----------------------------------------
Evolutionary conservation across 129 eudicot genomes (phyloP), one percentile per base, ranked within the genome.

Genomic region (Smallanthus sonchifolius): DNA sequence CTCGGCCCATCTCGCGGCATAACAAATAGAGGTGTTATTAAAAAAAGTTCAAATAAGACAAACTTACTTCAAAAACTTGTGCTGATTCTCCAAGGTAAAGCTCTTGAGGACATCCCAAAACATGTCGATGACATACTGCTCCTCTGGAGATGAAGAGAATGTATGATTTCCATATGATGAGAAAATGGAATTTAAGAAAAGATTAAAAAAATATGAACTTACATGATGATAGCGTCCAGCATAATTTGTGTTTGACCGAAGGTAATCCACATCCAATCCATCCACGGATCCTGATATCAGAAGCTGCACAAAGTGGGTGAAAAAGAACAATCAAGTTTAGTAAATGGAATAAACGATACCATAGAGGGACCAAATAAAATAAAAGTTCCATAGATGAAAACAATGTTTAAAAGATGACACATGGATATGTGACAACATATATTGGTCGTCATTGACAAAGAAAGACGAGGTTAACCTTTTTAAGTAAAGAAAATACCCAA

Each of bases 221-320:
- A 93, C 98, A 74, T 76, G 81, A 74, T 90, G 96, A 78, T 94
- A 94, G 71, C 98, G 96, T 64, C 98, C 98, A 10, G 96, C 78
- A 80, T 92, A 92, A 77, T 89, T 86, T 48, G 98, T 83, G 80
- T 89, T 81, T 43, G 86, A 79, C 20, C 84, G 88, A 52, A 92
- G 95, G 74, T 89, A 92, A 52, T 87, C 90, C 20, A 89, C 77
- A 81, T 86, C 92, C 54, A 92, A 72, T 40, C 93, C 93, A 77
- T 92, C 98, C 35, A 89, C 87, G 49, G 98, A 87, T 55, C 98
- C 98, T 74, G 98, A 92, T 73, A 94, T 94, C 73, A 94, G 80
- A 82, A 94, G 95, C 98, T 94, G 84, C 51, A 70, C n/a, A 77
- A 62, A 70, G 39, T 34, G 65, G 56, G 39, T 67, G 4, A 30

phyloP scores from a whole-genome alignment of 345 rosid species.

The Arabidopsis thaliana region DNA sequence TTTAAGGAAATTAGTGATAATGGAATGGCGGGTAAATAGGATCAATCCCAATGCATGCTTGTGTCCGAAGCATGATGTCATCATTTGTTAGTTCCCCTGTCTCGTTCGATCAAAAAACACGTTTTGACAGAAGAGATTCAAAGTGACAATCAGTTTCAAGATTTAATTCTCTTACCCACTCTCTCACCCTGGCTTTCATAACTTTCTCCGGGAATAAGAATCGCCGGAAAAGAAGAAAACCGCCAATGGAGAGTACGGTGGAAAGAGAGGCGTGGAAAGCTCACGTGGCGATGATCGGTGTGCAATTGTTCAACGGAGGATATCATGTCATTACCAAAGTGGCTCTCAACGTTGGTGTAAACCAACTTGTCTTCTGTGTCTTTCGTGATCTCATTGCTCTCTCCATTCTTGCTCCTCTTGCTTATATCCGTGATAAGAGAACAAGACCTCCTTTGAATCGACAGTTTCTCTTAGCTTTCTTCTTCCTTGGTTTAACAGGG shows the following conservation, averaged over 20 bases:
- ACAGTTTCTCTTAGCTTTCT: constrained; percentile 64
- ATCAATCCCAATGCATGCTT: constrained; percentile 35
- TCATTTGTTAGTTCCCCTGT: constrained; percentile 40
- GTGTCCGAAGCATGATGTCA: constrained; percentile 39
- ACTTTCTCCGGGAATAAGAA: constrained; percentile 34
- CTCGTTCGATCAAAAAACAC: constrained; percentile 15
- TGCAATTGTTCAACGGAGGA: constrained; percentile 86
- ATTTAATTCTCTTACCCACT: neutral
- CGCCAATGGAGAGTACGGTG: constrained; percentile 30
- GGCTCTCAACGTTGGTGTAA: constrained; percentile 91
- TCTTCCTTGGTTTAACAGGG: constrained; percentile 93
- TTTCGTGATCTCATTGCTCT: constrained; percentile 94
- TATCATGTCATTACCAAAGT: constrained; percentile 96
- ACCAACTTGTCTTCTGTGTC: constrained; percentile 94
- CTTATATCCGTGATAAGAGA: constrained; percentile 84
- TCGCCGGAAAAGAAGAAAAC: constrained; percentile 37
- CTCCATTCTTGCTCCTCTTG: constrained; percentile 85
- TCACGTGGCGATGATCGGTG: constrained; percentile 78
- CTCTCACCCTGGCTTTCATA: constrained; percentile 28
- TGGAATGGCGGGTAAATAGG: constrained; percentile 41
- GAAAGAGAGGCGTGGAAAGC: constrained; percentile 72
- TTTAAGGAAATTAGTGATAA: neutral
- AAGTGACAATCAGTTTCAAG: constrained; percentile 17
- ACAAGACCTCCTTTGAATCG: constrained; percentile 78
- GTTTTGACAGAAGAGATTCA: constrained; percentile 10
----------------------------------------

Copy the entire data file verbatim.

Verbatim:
Evolutionary conservation across 129 eudicot genomes (phyloP), one percentile per base, ranked within the genome.

Genomic region (Smallanthus sonchifolius): DNA sequence CTCGGCCCATCTCGCGGCATAACAAATAGAGGTGTTATTAAAAAAAGTTCAAATAAGACAAACTTACTTCAAAAACTTGTGCTGATTCTCCAAGGTAAAGCTCTTGAGGACATCCCAAAACATGTCGATGACATACTGCTCCTCTGGAGATGAAGAGAATGTATGATTTCCATATGATGAGAAAATGGAATTTAAGAAAAGATTAAAAAAATATGAACTTACATGATGATAGCGTCCAGCATAATTTGTGTTTGACCGAAGGTAATCCACATCCAATCCATCCACGGATCCTGATATCAGAAGCTGCACAAAGTGGGTGAAAAAGAACAATCAAGTTTAGTAAATGGAATAAACGATACCATAGAGGGACCAAATAAAATAAAAGTTCCATAGATGAAAACAATGTTTAAAAGATGACACATGGATATGTGACAACATATATTGGTCGTCATTGACAAAGAAAGACGAGGTTAACCTTTTTAAGTAAAGAAAATACCCAA

Each of bases 221-320:
- A 93, C 98, A 74, T 76, G 81, A 74, T 90, G 96, A 78, T 94
- A 94, G 71, C 98, G 96, T 64, C 98, C 98, A 10, G 96, C 78
- A 80, T 92, A 92, A 77, T 89, T 86, T 48, G 98, T 83, G 80
- T 89, T 81, T 43, G 86, A 79, C 20, C 84, G 88, A 52, A 92
- G 95, G 74, T 89, A 92, A 52, T 87, C 90, C 20, A 89, C 77
- A 81, T 86, C 92, C 54, A 92, A 72, T 40, C 93, C 93, A 77
- T 92, C 98, C 35, A 89, C 87, G 49, G 98, A 87, T 55, C 98
- C 98, T 74, G 98, A 92, T 73, A 94, T 94, C 73, A 94, G 80
- A 82, A 94, G 95, C 98, T 94, G 84, C 51, A 70, C n/a, A 77
- A 62, A 70, G 39, T 34, G 65, G 56, G 39, T 67, G 4, A 30

phyloP scores from a whole-genome alignment of 345 rosid species.

The Arabidopsis thaliana region DNA sequence TTTAAGGAAATTAGTGATAATGGAATGGCGGGTAAATAGGATCAATCCCAATGCATGCTTGTGTCCGAAGCATGATGTCATCATTTGTTAGTTCCCCTGTCTCGTTCGATCAAAAAACACGTTTTGACAGAAGAGATTCAAAGTGACAATCAGTTTCAAGATTTAATTCTCTTACCCACTCTCTCACCCTGGCTTTCATAACTTTCTCCGGGAATAAGAATCGCCGGAAAAGAAGAAAACCGCCAATGGAGAGTACGGTGGAAAGAGAGGCGTGGAAAGCTCACGTGGCGATGATCGGTGTGCAATTGTTCAACGGAGGATATCATGTCATTACCAAAGTGGCTCTCAACGTTGGTGTAAACCAACTTGTCTTCTGTGTCTTTCGTGATCTCATTGCTCTCTCCATTCTTGCTCCTCTTGCTTATATCCGTGATAAGAGAACAAGACCTCCTTTGAATCGACAGTTTCTCTTAGCTTTCTTCTTCCTTGGTTTAACAGGG shows the following conservation, averaged over 20 bases:
- ACAGTTTCTCTTAGCTTTCT: constrained; percentile 64
- ATCAATCCCAATGCATGCTT: constrained; percentile 35
- TCATTTGTTAGTTCCCCTGT: constrained; percentile 40
- GTGTCCGAAGCATGATGTCA: constrained; percentile 39
- ACTTTCTCCGGGAATAAGAA: constrained; percentile 34
- CTCGTTCGATCAAAAAACAC: constrained; percentile 15
- TGCAATTGTTCAACGGAGGA: constrained; percentile 86
- ATTTAATTCTCTTACCCACT: neutral
- CGCCAATGGAGAGTACGGTG: constrained; percentile 30
- GGCTCTCAACGTTGGTGTAA: constrained; percentile 91
- TCTTCCTTGGTTTAACAGGG: constrained; percentile 93
- TTTCGTGATCTCATTGCTCT: constrained; percentile 94
- TATCATGTCATTACCAAAGT: constrained; percentile 96
- ACCAACTTGTCTTCTGTGTC: constrained; percentile 94
- CTTATATCCGTGATAAGAGA: constrained; percentile 84
- TCGCCGGAAAAGAAGAAAAC: constrained; percentile 37
- CTCCATTCTTGCTCCTCTTG: constrained; percentile 85
- TCACGTGGCGATGATCGGTG: constrained; percentile 78
- CTCTCACCCTGGCTTTCATA: constrained; percentile 28
- TGGAATGGCGGGTAAATAGG: constrained; percentile 41
- GAAAGAGAGGCGTGGAAAGC: constrained; percentile 72
- TTTAAGGAAATTAGTGATAA: neutral
- AAGTGACAATCAGTTTCAAG: constrained; percentile 17
- ACAAGACCTCCTTTGAATCG: constrained; percentile 78
- GTTTTGACAGAAGAGATTCA: constrained; percentile 10